Friday, October 30, 2009


Welcome to the “Scared Silly” blog! This is the place to both revisit and discover classic Hollywood horror-comedies.

My name is Paul Castiglia, and I’ll be your ghost… er host! I’ve been writing and editing comic books and pop culture articles for 20 years. Some of you may know me from past horror-comedy efforts including writing the comic book series based on the “Archie’s Weird Mysteries” animated series and contributing a chapter to a book of essays on the films of Vincent Price (naturally, I wrote about the comedic horror films where Price teamed with Peter Lorre).

This blog is meant to be a companion piece to an upcoming book I am compiling. My goal is to post one or two entries every two weeks. This will help me keep ahead on my writing. While the book will ultimately be a compendium of the entries I post here, note that there will be additional content in the book that does not appear on this blog, the entries may be modified in the final book and the entries will appear in a different order than they do on the blog.

One of those “additional content” goodies is a foreword by noted character actor Daniel Roebuck who has appeared in several movies and TV shows. Among his many roles, he played Jay Leno in “The Late Shift,” Gary Marshall in “The Unauthorized Story of Mork & Mindy,” had a recurring role on “Matlock,” and a brief role on “Lost” (until his character accidentally blew himself up with nitro glycerin!).

Roebuck is no stranger to horror-comedies. He did a series of running joke blackout gags as a hearse driver in one of the most acclaimed horror-comedies of the past decade, “Bubba Ho-tep” with Bruce Campbell and Ossie Davis. He has a recurring role as a nemesis of Jon Heder in the zombie web series, “Woke Up Dead.” He’s even appeared in such family-friendly horror-comedy fare as the short film, “How My Dad Killed Dracula” and a recent Halloween-themed episode of Disney’s “Wizards of Waverly Place.” Upcoming is a film that’s right up Scared Silly’s alley: a spoof of spooky mysteries called “A Dark & Stormy Night.”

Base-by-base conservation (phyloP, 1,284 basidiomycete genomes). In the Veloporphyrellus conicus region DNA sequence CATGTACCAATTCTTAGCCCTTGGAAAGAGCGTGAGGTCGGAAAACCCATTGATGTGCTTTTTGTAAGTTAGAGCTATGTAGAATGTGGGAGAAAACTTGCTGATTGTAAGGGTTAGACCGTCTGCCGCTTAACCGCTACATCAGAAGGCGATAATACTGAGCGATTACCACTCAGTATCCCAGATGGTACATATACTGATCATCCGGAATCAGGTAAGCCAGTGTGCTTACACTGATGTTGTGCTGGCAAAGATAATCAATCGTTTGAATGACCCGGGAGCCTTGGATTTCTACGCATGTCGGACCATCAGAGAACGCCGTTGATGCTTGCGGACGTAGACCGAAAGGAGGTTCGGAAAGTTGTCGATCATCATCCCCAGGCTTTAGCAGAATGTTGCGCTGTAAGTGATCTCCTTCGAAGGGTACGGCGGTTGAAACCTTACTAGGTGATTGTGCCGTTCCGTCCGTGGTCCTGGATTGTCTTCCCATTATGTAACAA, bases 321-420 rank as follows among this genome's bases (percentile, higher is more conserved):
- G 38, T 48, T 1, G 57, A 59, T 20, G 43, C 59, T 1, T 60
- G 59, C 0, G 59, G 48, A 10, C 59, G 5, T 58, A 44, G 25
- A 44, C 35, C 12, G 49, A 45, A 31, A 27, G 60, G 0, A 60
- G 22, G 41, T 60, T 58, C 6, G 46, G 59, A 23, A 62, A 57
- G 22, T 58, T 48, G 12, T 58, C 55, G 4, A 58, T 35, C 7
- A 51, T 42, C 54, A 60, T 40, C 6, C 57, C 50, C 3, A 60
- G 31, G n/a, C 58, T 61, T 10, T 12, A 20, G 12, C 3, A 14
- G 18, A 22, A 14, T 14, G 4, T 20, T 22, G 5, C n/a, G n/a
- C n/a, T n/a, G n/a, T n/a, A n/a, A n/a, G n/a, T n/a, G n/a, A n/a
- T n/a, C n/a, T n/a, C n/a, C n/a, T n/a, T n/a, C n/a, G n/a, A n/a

Dan Roebuck is a huge fan of classic horror movies in general, and horror-comedy films in particular. He has a massive collection of horror film memorabilia which you can see here:

Exclusive Halloween Tour Of Hollywod Actor's Monster Museum, Hau - Click here for this week’s top video clips

He has also created a stage act called “Doctor Shocker’s Halloween Spooktacular” which faithfully reenacts the live “spook shows” that used to accompany horror flicks at movie theaters. Here is a clip from one of his performances – you might recognize some of his famous co-stars!:

The other purpose of the blog is to hopefully interest any potential publishers, so if you fall into that category, please drop me a note at

For the uninitiated, the “horror-comedy” genre is a sub-genre of classic comedy. In classic comedy films, there were tried-and-true scenarios that always generated laughs. Drop your comedians into the workplace, high society, the military or especially a haunted house setting and you were guaranteed laughs! It’s a movie tradition that dates back to the 1920s when famous silent comedians including Buster Keaton and Harold Lloyd made “spookhouse” comedies.

The horror-comedy genre proved so popular that it continued into the sound era, where comedy teams like Laurel & Hardy and the Three Stooges kept it going in the 1930s. It reached a peak in the 1940s when Abbott & Costello perfected the form, and other comedians including The East Side Kids (who later morphed into The Bowery Boys) made it a standard of their repertoires.

I consider the last “traditional” horror-comedy to be “The Ghost & Mr. Chicken” starring Don Knotts. While other films mixed horror and comedy after that 1966 release, in my opinion too many “modern sensibilities” (namely too much gory violence and cheap sex jokes) mark a line of demarcation between those efforts and the traditional classic horror comedies.

Because of the sheer number of horror-comedy short subjects and feature films coming out of America between the 1920s and 1960s, I have made a conscious decision to exclude short subjects and feature films made in Europe, Mexico and anywhere outside the United States. Likewise, although I am a huge fan of such cartoons, space prohibits me from including the animated horror-comedy shorts that proliferated on movie screens in the 1930s and ‘40s featuring such characters as Mickey Mouse, Bugs Bunny and Flip the Frog.

A NOTE ABOUT THE RATINGS I GIVE TO THESE MOVIES: The author assumes that if you’re reading this blog in the first place, you have a fondness for the horror-comedy genre and all its trappings and conventions to begin with. With this criteria in mind, the films have been graded based on their merit and entertainment value as compared to other films within this same genre. Therefore, most of the films on this blog have achieved an “above average” rating of 3 stars, even though mainstream movie review books often cite such films as “Zombies on Broadway” and “Bela Lugosi Meets a Brooklyn Gorilla” as average or even poor.

So there you have it. I thought it was appropriate to launch this blog on Halloween, and even more appropriate to have my initial entry be about the ultimate classic horror comedy. So without further ado…

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